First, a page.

“24 Ways to Find Time for a Journal,” Ensign, July 1986, 64–65
I know that I should write in my journal, and I’d like to. But I’m too busy. I just can’t find the time.” How many times have we heard—or said—those words? But no matter how busy our schedule seems, we can make time for writing in a journal if we really want to. Maybe one of these ideas will work for you:
Keep a pen clipped to the cover of your journal so that it will always be there when you need it.
Get up half an hour earlier than you have been waking up. Spend fifteen minutes studying the scriptures and fifteen minutes writing in your journal.
Keep your journal under your pillow. Take a few minutes before or after your evening prayer to record your thoughts about the day.
Write while you wait. Take your journal with you to the dentist’s office, the launderette, or soccer practices.
Write while you commute on the bus or train to work.
Pack your journal in your lunchbox. Write while you eat.
Write while the baby takes a nap.
After the children leave for school, take a few minutes to make an entry in your journal before you start your day’s work.
Write while your children do their homework.
Set aside half an hour each Sunday for “family journal time.” Small children can draw pictures to illustrate the things they have done that week; school-age children and adults can write in their journals.
Make “family journal time” a regular part of family home evening. Have a special lesson on keeping journals to inaugurate the practice. (See Family Home Evening Resource Book, pp. 199–200, for lesson ideas.)
Arrange with your spouse to read to the children while you write, or offer to play a game with them while your spouse writes.
Jot a few ideas or key phrases on the calendar each day. At least once a week, use the calendar to bring your journal up to date.
If you use a card filing system to help schedule your housework, add a card with “Write in Journal” to your file.
Use a cassette tape recorder to keep an oral journal. Make sure to have your tapes transcribed, since audio tape will deteriorate with time.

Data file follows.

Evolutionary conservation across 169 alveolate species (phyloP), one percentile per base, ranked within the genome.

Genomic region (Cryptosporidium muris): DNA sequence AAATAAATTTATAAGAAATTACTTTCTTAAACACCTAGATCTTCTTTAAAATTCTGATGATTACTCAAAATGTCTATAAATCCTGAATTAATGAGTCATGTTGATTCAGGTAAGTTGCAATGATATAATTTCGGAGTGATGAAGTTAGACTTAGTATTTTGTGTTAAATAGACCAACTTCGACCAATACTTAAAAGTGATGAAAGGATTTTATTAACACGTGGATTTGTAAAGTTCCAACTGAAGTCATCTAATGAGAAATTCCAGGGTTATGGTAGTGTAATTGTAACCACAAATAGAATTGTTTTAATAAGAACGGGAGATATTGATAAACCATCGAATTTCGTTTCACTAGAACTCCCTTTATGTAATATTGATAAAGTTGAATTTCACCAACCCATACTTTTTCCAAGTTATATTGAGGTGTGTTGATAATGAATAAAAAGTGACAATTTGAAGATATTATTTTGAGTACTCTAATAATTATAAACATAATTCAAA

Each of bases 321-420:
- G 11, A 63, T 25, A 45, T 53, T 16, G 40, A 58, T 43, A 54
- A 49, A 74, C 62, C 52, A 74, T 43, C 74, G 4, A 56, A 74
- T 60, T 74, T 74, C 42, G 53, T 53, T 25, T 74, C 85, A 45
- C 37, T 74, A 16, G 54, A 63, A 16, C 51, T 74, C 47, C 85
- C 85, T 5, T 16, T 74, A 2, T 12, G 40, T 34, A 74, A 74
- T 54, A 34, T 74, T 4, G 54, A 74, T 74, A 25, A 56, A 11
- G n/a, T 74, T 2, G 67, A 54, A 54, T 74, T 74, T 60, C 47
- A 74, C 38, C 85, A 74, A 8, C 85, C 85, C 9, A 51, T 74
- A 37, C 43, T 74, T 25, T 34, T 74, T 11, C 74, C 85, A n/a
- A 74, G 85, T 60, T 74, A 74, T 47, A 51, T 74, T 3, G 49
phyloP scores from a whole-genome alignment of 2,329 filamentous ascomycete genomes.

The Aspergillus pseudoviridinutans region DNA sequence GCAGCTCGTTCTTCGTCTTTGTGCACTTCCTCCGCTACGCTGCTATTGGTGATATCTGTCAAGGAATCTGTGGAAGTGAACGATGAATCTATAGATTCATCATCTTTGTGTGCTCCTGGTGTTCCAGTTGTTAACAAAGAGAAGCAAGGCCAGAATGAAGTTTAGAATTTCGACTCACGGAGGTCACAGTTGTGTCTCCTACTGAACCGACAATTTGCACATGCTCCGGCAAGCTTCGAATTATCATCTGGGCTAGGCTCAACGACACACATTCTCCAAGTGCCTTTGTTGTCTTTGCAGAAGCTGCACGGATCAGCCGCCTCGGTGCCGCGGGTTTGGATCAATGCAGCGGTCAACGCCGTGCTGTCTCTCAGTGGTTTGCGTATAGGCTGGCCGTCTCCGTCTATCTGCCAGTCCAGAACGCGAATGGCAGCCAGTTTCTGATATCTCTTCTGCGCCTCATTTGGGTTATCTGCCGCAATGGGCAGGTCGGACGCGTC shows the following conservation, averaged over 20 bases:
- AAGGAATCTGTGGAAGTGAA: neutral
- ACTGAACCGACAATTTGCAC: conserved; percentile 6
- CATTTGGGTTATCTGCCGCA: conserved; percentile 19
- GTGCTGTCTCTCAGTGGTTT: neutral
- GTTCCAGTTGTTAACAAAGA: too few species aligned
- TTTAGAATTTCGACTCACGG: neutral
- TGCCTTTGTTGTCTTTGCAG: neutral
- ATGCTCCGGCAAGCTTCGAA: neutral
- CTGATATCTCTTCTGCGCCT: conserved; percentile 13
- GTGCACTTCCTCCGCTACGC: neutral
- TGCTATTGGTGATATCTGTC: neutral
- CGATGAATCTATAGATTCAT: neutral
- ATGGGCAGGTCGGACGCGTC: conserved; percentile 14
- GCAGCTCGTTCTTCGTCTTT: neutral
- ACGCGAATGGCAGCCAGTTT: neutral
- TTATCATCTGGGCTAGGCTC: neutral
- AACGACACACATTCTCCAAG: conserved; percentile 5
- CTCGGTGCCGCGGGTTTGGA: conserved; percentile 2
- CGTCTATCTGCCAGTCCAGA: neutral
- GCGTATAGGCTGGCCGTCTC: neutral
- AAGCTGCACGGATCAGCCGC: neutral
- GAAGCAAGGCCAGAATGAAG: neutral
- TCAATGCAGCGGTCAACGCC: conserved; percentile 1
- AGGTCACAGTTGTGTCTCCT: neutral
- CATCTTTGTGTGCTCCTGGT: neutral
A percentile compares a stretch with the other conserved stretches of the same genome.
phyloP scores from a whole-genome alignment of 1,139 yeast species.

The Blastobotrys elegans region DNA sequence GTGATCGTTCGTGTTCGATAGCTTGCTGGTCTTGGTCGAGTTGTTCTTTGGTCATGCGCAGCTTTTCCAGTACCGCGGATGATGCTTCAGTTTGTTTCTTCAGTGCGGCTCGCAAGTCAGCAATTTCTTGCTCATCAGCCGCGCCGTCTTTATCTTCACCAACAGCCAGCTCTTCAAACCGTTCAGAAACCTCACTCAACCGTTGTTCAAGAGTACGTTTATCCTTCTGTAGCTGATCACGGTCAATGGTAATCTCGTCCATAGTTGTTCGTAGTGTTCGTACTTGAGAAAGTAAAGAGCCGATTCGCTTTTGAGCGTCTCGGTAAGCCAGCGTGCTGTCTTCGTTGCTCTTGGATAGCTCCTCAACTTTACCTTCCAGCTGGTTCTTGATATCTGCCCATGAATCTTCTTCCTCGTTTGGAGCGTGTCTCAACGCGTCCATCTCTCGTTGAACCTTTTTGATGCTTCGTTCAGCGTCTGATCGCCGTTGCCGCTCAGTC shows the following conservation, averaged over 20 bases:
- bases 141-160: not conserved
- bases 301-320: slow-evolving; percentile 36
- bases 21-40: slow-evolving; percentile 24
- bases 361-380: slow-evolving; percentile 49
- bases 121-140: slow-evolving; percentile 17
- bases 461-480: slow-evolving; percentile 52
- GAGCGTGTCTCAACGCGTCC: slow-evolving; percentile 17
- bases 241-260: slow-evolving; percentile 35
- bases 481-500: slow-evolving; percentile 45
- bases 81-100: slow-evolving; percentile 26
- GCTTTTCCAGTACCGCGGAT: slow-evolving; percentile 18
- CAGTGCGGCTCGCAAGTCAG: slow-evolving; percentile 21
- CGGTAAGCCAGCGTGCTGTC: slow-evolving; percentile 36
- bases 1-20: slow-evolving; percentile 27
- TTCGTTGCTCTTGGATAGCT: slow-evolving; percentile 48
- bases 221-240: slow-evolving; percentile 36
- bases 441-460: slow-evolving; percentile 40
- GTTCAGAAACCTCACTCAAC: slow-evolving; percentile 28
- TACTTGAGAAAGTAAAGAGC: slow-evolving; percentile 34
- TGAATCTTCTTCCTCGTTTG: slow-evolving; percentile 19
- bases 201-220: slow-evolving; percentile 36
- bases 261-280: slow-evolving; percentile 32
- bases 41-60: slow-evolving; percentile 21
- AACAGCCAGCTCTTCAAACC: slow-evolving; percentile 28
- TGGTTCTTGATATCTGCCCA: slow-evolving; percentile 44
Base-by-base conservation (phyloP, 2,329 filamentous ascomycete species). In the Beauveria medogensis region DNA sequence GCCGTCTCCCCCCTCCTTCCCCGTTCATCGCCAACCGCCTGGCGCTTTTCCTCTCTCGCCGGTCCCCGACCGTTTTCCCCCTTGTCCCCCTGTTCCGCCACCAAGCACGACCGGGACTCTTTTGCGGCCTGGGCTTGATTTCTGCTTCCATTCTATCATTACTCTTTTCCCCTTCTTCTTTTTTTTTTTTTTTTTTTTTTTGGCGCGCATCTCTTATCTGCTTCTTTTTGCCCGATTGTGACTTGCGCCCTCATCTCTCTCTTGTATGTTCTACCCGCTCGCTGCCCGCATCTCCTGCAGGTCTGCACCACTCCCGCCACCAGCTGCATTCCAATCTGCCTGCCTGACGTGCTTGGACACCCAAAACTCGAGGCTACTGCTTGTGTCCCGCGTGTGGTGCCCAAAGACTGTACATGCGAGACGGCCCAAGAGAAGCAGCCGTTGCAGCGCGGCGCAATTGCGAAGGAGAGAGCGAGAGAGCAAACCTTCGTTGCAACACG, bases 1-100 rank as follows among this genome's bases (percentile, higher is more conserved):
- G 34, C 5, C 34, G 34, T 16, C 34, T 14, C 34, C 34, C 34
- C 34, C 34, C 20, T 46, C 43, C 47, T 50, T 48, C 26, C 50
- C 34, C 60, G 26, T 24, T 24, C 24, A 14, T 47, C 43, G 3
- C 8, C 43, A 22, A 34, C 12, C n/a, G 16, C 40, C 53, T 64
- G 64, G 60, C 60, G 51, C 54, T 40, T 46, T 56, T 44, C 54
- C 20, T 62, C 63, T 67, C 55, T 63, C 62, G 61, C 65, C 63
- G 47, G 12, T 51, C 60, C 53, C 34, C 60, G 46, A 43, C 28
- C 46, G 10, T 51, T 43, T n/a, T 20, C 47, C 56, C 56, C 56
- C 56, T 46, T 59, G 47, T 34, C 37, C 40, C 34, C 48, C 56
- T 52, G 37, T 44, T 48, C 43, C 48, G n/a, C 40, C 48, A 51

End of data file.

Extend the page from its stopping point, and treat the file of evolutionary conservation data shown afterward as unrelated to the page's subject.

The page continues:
Use a word processor or home computer to keep your journal on tape or disk. Be sure to keep a back-up file or print out a hard copy occasionally; when magnetic tapes and disks deteriorate, important files can be lost.
Write while the bread rises, the soup simmers, or the cake bakes.
Keep carbon copies of the letters you write to family and friends in a looseleaf binder. Add an occasional page to tell about things you don’t include in the letters.
Turn off the television and use the time to write in your journal.
Keep a list of ideas inside the front cover of your journal for those days when you feel that you “really don’t have anything to say.”
Post a reminder on your refrigerator door or on the bathroom mirror: “Have you written in your journal yet today?”
Use the time you would otherwise spend in meal preparation and eating on Fast Sunday to write. Even monthly entries are a good start.
Begin writing your personal history. Once you have chronicled your past, you will find it easier to keep up future installments.
Persevere. Behavioral psychologists tell us that it takes about three weeks of daily effort to acquire a new habit.
You can make time to write, no matter how busy you are. If you try one of these suggestions and it doesn’t work, try another. Above all, don’t give up! Your posterity will thank you, and you will learn a great deal about yourself by writing about both your failures and your triumphs. Mary Lynn Hutchison, Fairfax, Virginia